You and Your House Have a History
You rang the doorbell and the realtor opened the door and, after welcoming you, asked you to sign in. Next you were handed a fact sheet and invited to wander through the house or you were taken on a tour. When you walked through that door to see the home you eventually bought you began the story of your life in that home and in that community. Ask anyone about their childhood home and they will begin searching for the words to convey one of their memories. Sometimes it is about a specific part of the space, a cozy corner, a warm place on the heat vent, a special room like the kitchen. Whatever the memory, it lasts a lifetime.
The same is true for the first home you purchase as an adult. It is a big undertaking, a big commitment. When you walk into your first home you are beginning a history in that home, in the community where you will reside. Ask someone in your neighborhood what the neighborhood was like when they moved there and the same thing happens, they pause and begin picturing their home and the block. The question usually is an investigation into the change in the area, what is different now. What we all hope is that what is here now is much better that what was here then. We hope that the people who are living in the neighborhood have made it a better place. Implied in the purchase of a home is that you will care for it and make it better.
The architecture of a community like Edgewater has survived and been rehabbed because of the value placed on it by the people who live there. Each person who buys a property in Edgewater is buying into the history of the community. That history is over one hundred years old. Each person who moved to the original Edgewater was part of an adventure in suburban living that shortly turned to urbanization. It may be hard for today’s resident of Edgewater to imagine a time when there were only a few homes on their block and there was the sound of hammering as new homes were built. In those early days the construction of a home was announced in the newspaper, The Economist, with names of owners, architects and builders given as a record of the building permit.
Some of the original owners in Edgewater lived here only briefly and moved on. Others like the owners of my house on Lakewood lived there from 1898 into the late 1940’s, a long time to be a part of neighborhood history. Yet little remains of that history except the facts. The family lived there, there were two children according to the census, the husband died and then the mother living alone died or sold the home to someone else. Through some research we can find the occupation of the original owner or occasionally a previous owner will stop by and tell you a little about the first owner and of course, a little about the house. But the real evidence is in the house itself.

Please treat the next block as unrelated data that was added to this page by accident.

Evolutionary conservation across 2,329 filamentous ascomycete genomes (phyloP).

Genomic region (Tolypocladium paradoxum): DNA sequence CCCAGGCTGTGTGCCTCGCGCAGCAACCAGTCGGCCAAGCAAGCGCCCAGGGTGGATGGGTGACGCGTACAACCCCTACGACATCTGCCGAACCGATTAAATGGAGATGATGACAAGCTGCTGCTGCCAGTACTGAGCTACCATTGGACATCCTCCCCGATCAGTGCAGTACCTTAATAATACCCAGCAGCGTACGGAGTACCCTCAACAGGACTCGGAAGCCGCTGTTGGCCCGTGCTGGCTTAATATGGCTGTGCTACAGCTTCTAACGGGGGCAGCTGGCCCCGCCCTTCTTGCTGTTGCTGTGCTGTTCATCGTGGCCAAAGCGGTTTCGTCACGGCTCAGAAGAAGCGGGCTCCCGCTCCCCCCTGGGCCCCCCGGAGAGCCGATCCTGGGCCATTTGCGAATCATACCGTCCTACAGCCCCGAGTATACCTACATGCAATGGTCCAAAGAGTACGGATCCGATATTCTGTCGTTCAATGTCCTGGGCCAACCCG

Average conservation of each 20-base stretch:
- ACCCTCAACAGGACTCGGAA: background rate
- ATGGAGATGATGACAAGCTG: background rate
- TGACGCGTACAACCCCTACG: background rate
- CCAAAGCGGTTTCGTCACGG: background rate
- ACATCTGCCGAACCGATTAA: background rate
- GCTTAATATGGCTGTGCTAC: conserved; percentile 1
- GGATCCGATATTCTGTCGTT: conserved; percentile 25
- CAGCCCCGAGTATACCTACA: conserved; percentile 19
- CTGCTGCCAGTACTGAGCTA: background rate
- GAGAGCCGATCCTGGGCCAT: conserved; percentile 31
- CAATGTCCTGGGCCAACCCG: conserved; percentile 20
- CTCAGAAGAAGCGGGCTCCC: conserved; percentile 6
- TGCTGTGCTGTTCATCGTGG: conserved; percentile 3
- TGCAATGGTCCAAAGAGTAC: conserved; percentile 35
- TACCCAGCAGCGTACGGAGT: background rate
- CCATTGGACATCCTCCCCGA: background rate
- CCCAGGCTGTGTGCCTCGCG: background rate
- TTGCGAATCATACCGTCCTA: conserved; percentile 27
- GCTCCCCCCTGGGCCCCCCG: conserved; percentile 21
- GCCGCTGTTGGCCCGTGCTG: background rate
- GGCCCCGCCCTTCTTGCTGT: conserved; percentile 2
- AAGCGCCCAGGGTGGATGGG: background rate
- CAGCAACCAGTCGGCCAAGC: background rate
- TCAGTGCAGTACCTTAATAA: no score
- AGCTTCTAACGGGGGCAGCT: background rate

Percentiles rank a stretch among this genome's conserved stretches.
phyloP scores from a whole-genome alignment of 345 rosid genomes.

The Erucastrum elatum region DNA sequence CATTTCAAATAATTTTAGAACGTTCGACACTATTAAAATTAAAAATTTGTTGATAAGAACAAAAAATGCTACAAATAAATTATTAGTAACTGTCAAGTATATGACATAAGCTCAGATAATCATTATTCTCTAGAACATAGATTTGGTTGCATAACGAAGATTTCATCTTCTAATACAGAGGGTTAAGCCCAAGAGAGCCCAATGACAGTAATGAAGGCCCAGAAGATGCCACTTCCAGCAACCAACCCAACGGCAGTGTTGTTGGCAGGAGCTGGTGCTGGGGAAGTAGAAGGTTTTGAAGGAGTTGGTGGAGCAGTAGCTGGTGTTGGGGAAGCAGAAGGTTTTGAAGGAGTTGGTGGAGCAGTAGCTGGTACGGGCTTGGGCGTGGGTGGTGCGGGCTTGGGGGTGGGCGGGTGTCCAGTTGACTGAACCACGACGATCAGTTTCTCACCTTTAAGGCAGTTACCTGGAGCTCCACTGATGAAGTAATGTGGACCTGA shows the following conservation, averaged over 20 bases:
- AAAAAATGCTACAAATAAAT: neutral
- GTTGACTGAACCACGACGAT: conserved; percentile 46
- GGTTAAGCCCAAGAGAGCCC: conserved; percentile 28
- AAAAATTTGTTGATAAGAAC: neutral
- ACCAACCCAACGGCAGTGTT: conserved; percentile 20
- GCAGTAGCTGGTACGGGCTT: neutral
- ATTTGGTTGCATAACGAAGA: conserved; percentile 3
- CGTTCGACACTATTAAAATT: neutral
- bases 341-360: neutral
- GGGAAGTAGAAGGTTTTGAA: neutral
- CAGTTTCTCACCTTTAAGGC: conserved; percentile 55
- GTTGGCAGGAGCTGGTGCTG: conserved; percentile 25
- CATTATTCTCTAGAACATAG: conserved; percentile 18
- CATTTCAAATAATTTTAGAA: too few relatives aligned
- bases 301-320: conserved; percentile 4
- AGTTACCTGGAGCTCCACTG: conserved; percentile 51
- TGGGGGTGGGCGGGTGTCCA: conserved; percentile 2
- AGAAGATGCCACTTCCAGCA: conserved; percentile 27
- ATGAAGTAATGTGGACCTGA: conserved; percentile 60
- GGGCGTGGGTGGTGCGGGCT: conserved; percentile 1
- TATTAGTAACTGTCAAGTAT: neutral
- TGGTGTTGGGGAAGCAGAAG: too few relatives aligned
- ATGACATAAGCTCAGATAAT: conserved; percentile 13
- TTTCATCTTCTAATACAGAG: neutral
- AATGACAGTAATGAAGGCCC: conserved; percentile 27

When you buy an older home you must turn a blind eye to some of its flaws. Perhaps you will repair some of the problems as needed when you have time. Perhaps if you have a solid bank roll you will tackle all the problems at once and create a space that is up to twenty first century standards. In either case you begin your history in your new home and in your community. Hopefully, if enough care is given to the building it will survive another century and be passed along to other people who will undertake its care. What you have done to improve the house should be a matter of record especially if the work required building permits. But there are other little things like having the floors sanded or having the ceiling plastered that are hard to live through and yet little official note is taken of the work. It is time now to consider writing some of these notes down for a future owner of the home.
The ownership of a home is a kind of luxury that most Americans value. It is a goal that not everyone can achieve and yet it is ever present, the American dream. How this works in a community is that people of similar assets and values older homes or bungalows, two flats or townhouses.) gather in the areas that have that housing. And if things work out these people who were once total strangers live side by side and raise their families together. In the process they work to preserve their way of life, to share events in the community and to tell each other stories about their lives in their communities. This is history in the making, this is the story of your life in your home in Edgewater. That story is whatever you make of it. If you are civic minded you attend community meetings and get involved in neighborhood issues. If you are a “people person” you may focus on what people are doing and thinking about their life and times. If you are a gardener you may learn more about what grows in the local soil. Your history is what you make of it.